There is a paradox when we make that massive effort though… “I’m determined to write cards this year…” knowing full well that we’re going to make ourselves more ill by doing so: the cards that plop onto the doormat are more often a response to the card we sent rather than something that would have been posted otherwise. So then all that effort brings us a bitter-sweet moment. A card that is meaningful to us and yet never would have arrived if we hadn’t managed to send one ourselves. We learn that when we can’t write cards there are very few people who will still remember us regardless, but we push ourselves every year because we want to send people some love. We don’t write cards to receive them, that is most certainly not the point. We try to write them because our friends mean so much to us. It’s human to feel somewhat bereft when it appears that regard between friends has become imbalanced and yes it’s not actually about cards at all, despite how we tie ourselves in knots trying to work out if we can physically afford the impact from writing them. It’s about connecting with friendships at meaningful times. About feeling loved and included. That we’re still of some importance or significance to them. And it’s about feeling a little less alone at a time of year when loneliness can be most difficult.

In the end we have to be kind to ourselves. If it’s going to reduce our functionality to the point of being even more impaired in meeting our most basic needs then we shouldn’t be pushing ourselves to do it. The reality of not receiving any festive cards is an extra sadness in the overall cruddiness that is being really ill all the time, but we really need to manage our health. Fortunately our pals who also happen to be fellow patients totally get it, we support each other and reiterate our friendships online. Thank goodness for the internet! Though we still try, and each year some of us will succeed in writing a few cards and asking someone else to get us stamps and post them for us.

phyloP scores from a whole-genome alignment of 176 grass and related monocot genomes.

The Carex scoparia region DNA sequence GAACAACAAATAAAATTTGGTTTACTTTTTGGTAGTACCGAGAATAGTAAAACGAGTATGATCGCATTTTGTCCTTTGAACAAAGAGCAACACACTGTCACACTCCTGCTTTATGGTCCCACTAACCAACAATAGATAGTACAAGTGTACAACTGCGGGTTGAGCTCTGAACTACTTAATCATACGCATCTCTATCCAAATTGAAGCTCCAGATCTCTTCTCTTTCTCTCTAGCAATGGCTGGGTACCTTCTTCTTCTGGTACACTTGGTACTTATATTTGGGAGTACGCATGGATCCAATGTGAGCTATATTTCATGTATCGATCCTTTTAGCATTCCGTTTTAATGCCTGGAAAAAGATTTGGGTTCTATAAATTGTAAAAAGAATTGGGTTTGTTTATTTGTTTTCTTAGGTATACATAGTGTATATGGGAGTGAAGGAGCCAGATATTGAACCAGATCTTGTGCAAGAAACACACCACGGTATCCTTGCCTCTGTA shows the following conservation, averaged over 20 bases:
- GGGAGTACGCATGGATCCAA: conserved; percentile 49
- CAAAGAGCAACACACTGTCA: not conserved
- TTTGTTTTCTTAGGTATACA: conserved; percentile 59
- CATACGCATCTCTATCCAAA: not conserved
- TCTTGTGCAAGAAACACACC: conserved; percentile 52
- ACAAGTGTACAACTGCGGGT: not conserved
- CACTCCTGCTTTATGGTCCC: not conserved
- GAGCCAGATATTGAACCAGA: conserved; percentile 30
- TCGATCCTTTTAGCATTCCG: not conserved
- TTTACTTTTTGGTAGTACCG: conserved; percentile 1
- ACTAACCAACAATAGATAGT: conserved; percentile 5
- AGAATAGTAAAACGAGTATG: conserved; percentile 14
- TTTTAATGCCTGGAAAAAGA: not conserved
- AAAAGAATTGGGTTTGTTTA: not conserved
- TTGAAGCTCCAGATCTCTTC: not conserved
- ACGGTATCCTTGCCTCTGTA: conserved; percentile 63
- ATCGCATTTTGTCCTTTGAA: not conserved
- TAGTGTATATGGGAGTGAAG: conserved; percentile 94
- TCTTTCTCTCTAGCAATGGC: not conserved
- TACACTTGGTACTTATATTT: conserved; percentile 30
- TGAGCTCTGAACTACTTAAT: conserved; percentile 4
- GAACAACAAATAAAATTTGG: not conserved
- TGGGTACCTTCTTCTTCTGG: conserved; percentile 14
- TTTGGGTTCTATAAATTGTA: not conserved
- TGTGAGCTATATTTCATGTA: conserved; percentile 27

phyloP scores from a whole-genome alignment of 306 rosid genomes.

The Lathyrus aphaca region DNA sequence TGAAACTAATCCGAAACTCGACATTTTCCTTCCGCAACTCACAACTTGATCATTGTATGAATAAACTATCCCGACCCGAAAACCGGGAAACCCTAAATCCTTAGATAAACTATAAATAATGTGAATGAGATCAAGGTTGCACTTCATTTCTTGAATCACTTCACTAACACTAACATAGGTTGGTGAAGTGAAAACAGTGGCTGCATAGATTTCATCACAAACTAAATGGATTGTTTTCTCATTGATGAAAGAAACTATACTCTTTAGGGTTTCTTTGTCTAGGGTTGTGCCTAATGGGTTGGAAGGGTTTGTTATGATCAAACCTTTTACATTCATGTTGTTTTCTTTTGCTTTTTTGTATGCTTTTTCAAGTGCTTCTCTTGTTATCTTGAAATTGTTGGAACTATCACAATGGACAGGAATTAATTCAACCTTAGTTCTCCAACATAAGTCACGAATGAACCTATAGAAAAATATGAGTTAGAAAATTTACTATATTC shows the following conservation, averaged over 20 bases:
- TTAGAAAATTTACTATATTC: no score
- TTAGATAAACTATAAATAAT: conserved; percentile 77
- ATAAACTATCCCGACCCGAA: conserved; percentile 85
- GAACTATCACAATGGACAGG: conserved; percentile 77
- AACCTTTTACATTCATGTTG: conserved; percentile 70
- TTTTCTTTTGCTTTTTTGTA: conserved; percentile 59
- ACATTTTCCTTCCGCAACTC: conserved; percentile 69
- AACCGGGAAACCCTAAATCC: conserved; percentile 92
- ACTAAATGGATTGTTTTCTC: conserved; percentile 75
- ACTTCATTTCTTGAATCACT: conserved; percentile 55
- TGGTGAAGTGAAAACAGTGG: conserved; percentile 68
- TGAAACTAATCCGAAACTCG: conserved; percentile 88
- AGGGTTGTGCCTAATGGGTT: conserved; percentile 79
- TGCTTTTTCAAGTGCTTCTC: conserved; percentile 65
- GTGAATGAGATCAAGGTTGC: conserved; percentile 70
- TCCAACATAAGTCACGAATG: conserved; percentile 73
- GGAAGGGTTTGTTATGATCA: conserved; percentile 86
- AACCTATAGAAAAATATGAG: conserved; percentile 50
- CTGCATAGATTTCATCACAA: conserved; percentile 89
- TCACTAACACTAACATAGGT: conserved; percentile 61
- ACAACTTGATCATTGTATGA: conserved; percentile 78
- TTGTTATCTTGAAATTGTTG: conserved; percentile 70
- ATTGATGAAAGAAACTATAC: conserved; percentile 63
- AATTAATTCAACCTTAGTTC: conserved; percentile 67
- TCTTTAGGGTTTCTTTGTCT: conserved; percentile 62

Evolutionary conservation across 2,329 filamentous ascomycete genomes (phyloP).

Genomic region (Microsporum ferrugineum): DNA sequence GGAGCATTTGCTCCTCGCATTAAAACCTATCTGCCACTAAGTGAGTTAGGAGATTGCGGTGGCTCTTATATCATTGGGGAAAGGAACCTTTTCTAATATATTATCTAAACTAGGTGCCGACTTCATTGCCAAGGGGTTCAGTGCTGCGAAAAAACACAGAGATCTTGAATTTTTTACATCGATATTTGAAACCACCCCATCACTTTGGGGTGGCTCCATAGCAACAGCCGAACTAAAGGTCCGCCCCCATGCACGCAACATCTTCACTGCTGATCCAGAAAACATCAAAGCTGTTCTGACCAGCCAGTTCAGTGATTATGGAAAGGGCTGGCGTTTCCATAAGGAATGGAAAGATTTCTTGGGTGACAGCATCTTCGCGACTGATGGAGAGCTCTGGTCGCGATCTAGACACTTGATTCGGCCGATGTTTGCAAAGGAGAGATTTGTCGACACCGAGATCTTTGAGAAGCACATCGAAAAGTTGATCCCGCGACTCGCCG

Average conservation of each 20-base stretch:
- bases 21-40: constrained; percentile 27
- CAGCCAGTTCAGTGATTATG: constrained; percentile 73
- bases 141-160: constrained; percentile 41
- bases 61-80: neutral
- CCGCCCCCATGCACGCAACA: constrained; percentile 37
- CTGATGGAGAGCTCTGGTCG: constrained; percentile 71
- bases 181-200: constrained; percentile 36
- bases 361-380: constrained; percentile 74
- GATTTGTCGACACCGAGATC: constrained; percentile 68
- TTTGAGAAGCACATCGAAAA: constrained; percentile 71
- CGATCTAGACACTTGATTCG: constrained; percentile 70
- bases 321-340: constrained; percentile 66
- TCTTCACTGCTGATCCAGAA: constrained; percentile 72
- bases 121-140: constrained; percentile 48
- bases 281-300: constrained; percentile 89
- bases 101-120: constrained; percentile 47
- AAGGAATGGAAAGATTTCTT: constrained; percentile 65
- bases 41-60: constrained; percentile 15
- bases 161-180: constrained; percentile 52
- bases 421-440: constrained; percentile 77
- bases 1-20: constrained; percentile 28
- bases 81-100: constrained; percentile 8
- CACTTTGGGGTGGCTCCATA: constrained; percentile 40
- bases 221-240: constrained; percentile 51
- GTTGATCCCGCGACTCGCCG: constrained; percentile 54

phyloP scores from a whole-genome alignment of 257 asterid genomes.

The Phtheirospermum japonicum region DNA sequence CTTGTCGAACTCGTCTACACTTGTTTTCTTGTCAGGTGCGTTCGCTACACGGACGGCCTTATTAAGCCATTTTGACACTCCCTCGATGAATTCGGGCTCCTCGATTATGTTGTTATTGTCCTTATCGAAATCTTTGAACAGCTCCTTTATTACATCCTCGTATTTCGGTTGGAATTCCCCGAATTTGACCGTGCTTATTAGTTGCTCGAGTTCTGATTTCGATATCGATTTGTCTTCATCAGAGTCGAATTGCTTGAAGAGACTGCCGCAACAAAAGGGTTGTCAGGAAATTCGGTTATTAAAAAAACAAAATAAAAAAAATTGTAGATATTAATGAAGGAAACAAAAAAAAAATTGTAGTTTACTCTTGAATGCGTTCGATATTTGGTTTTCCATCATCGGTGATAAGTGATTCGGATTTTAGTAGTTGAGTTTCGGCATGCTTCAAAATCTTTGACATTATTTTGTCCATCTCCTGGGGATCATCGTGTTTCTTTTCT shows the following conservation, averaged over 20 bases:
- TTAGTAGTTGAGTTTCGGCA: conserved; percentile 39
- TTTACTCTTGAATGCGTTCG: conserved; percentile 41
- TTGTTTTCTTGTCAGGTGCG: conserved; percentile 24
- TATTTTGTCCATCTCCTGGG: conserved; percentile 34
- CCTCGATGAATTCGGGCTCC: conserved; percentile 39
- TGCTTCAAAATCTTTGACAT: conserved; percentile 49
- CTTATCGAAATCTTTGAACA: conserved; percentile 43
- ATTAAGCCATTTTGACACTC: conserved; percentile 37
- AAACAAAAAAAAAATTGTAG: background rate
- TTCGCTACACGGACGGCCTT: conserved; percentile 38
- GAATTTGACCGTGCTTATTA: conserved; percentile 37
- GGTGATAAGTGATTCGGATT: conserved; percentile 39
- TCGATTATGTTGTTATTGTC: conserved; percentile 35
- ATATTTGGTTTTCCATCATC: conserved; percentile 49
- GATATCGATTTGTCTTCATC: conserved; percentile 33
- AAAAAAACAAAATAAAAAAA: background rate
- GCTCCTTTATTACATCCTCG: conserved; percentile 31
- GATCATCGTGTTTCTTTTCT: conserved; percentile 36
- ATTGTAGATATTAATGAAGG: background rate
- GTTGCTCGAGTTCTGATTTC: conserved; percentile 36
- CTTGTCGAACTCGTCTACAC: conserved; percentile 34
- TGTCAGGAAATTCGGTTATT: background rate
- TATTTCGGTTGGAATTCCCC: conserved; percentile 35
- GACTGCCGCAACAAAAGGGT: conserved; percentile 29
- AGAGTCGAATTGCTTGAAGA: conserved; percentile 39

Interestingly, I find that my doormat is more likely to be graced by completely random arrivals that have nothing to do with yearly events. These are perhaps the most beautiful and lifting kind. When someone has thought of you just because they have, not because you’re on a list. The arrivals tend to be from a few astoundingly thoughtful friends who I either rarely see or have never even met in 3D. These are the heartwarmers. The ones who make us smile just by thinking of them. They are most commonly fellow patients who understand in depth what living with chronic illness is like but who send something because of the love in friendship, not because of the illness we might share (even when what they send may in fact be totally related to our illness, and is super thoughtful and aware because of that too). These arrivals are overwhelming because we know how much it has cost them to do this, and they chose to do it anyway. Love is priceless.